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Chhabdi Bahari

NEPAL | Saturday, 9 November 2013 | Views [1788]

Chhabdi (Chhapti) Bahari near Tanahue, Pokara Region

 Chhabdi Barahi is the worship and pilgrimage site of a fish headed goddess that made herself known about two hundred years ago.  At that time the locals used to fish in a small pond by the current site, but one day someone shot an arrow at a fish, the arrow stuck in the rock and blood appeared on it.  It was obvious that this was the site of a deity, and that by fishing they were hurting the god.  All fishing stopped immediately and a small shrine was erected.  Over time, a real temple was built and within the last two decades an entire pilgrimage site, complete with entrance path lined with vendors selling Prasad and sacrificial offerings appeared.  The Chhabdi goddess is worshipped by both Buddhists and Hindus and consequently Hindus make blood sacrifices to her.  There is a cost sheet near the entrance to the shrine that lists the costs of the offerings as: head of a duck NRS 50, sheep 300, goat 70, hen 100, and buffalo 550. Only the head is offered.  One doesn’t pay if the head isn’t returned, i.e. disappears, but if it is given back to the pilgrim then one must pay for the donation. 

There are some very large fish swimming in the various enclosures where the original pond must have been, with a nice waterfall in the back of the complex.  The deities’ shrine is next to one of the smaller enclosures, and this one also has a few large eels in it, that the temple priest dutifully fed with pigeon and crow heads while we were there.  He threw one head at a time into the water and then with a long pole pushed it directly in front of the eel’s face so that it would eat the offering. Once one eel had been fed, he repeated the process for the other three.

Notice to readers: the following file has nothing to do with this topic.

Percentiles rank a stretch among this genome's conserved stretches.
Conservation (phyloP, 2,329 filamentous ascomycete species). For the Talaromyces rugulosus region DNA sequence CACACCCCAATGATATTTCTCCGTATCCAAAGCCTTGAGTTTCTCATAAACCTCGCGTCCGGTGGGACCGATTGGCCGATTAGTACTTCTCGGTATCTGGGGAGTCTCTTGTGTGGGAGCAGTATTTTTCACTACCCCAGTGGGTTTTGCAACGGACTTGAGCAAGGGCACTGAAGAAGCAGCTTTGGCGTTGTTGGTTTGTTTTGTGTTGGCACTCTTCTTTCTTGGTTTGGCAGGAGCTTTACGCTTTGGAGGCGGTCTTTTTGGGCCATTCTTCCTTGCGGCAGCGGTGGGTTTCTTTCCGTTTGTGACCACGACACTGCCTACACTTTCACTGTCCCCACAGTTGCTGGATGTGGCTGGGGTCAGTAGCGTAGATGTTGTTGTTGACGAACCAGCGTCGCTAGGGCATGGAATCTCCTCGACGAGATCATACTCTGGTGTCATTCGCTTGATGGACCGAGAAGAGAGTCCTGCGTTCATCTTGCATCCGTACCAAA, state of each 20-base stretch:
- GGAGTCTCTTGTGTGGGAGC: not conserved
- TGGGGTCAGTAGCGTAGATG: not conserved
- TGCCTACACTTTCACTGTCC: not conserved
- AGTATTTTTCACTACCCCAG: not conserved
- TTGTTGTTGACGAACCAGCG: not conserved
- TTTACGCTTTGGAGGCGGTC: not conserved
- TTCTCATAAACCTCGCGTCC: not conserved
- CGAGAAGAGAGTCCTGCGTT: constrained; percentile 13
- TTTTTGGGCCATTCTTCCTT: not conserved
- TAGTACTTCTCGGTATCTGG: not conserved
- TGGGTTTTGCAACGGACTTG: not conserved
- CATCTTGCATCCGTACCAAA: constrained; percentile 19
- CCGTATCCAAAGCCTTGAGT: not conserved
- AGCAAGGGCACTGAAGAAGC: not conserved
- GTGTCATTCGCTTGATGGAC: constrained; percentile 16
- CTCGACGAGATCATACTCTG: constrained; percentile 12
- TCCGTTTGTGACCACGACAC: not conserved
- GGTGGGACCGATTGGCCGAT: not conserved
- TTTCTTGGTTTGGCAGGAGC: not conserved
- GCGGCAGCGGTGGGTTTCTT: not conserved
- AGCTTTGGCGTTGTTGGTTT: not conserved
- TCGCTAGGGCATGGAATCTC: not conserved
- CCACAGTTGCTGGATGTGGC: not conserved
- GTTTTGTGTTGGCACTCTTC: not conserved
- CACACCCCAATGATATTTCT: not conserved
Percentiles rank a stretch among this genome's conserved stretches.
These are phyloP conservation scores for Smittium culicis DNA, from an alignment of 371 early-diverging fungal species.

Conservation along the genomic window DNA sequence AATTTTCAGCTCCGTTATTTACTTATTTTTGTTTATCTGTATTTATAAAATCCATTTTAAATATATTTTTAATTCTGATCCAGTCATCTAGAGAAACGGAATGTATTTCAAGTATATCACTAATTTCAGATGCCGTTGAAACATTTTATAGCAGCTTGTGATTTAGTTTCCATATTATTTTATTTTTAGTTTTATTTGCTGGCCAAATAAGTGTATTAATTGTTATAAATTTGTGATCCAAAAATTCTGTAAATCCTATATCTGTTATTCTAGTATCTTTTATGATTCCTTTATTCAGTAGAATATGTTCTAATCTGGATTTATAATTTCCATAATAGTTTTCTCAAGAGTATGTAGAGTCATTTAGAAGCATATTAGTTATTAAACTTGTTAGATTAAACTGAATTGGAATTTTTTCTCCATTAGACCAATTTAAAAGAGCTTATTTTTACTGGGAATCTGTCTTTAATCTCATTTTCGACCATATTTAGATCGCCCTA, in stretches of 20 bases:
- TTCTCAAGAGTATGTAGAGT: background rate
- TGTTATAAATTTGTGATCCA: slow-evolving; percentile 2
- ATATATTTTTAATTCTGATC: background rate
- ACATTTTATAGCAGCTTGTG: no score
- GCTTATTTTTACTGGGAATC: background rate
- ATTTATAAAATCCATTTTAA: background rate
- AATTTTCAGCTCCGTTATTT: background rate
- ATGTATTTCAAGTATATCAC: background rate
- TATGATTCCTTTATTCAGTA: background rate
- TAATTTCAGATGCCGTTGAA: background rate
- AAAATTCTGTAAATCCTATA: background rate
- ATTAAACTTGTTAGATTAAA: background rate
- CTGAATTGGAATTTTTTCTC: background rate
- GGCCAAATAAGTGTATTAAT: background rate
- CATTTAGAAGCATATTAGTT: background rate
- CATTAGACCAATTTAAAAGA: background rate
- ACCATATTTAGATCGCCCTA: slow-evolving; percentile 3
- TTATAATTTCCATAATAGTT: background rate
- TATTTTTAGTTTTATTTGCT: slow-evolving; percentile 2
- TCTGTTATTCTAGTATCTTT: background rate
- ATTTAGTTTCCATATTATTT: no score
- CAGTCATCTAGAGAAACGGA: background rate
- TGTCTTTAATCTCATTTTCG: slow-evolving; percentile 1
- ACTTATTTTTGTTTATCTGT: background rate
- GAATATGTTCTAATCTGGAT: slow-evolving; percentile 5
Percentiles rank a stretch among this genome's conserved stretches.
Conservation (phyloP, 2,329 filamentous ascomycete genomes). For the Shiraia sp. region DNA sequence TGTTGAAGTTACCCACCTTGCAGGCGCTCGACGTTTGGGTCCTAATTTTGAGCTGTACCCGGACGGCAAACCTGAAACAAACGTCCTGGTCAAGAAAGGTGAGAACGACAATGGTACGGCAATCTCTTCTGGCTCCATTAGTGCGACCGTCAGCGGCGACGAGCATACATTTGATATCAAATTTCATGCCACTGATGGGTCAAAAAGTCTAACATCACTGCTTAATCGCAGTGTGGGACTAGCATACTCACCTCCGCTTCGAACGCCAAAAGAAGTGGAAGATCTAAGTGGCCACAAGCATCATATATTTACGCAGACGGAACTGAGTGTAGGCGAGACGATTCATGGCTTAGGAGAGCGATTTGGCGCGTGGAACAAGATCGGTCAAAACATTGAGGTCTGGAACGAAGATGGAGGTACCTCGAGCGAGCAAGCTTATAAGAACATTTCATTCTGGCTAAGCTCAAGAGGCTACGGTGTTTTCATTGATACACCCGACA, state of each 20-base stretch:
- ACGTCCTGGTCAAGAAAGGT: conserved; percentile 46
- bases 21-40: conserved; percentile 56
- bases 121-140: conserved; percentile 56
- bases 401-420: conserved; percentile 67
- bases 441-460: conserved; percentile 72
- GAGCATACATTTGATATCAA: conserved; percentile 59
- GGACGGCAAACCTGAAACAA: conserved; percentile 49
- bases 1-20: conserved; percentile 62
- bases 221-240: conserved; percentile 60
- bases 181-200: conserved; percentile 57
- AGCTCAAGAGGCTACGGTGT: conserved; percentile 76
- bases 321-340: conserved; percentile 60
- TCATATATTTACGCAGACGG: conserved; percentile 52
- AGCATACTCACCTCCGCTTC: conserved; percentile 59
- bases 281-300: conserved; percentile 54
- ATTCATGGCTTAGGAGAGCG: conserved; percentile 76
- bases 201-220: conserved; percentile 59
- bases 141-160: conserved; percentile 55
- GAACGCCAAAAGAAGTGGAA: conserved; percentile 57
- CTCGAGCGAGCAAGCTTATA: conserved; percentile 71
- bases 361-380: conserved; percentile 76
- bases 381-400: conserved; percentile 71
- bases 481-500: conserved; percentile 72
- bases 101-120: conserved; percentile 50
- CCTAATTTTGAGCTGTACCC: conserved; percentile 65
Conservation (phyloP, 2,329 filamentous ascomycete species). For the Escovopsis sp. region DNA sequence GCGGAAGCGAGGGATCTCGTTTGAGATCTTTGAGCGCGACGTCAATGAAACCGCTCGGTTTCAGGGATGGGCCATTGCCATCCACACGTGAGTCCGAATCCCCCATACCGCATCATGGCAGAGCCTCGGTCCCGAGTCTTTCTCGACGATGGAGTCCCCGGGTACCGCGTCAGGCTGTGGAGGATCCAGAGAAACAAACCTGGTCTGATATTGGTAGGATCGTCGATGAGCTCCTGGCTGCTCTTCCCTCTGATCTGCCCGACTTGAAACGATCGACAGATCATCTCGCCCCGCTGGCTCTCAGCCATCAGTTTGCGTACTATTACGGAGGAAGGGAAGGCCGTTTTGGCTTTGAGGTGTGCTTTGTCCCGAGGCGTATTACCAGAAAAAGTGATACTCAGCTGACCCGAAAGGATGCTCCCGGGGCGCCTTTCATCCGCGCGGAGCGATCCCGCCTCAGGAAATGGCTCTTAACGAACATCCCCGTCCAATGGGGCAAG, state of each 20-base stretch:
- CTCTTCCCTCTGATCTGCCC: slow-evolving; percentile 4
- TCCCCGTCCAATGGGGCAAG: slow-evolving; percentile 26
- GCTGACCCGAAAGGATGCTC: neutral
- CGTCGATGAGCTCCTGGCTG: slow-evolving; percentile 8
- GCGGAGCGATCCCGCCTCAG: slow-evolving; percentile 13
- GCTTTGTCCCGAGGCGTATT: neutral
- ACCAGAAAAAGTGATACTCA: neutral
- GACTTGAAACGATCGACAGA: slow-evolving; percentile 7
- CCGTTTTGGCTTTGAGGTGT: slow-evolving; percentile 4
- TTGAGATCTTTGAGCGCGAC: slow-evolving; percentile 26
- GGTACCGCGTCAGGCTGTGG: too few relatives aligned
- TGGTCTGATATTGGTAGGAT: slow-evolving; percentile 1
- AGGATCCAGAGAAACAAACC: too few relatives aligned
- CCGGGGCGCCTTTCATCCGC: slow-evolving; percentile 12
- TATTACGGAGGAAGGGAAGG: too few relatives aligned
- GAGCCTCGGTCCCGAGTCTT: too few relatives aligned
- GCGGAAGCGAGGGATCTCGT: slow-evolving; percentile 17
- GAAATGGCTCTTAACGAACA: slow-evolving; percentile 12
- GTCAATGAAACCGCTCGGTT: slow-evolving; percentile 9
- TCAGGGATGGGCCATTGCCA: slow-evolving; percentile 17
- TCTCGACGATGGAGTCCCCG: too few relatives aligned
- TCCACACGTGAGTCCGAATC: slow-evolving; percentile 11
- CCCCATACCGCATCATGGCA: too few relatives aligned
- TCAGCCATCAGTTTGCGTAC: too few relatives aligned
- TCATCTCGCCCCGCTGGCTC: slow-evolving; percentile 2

The image of the goddess is in a small shrine next to the eel-fish pond. She has a fish like head, but otherwise has the normal Hindu imagery.  As one of Vishnu’s manifestations was as a fish, Matsya is also represented in the imagery and Chhabdi has a disc, which is normally associated with the maintainer god. There are also three smaller stone reliefs next to her and the entire shrine is replete with red and gold cloth offerings, flowers, rice, Prasad, and red vermillion and yellow tumeric paste making it quite colorful within the rock cliff.

When we were on our way out two little girls were ringing with the bells on the side of one of the ponds and about to start their own pujas.  By the entrance were two sadhus who were also selling red and yellow tumeric as well as ruksa prayer beads, which are normally associated with Shiva.  People were picnicking on a flat space above the Prasad stands and some of the local boys were dancing to Nepali folk music on the other side of the path. The goddess may be a recent addition to the pantheon, but she is now very much part of the local community and their economic well-being.

 

 

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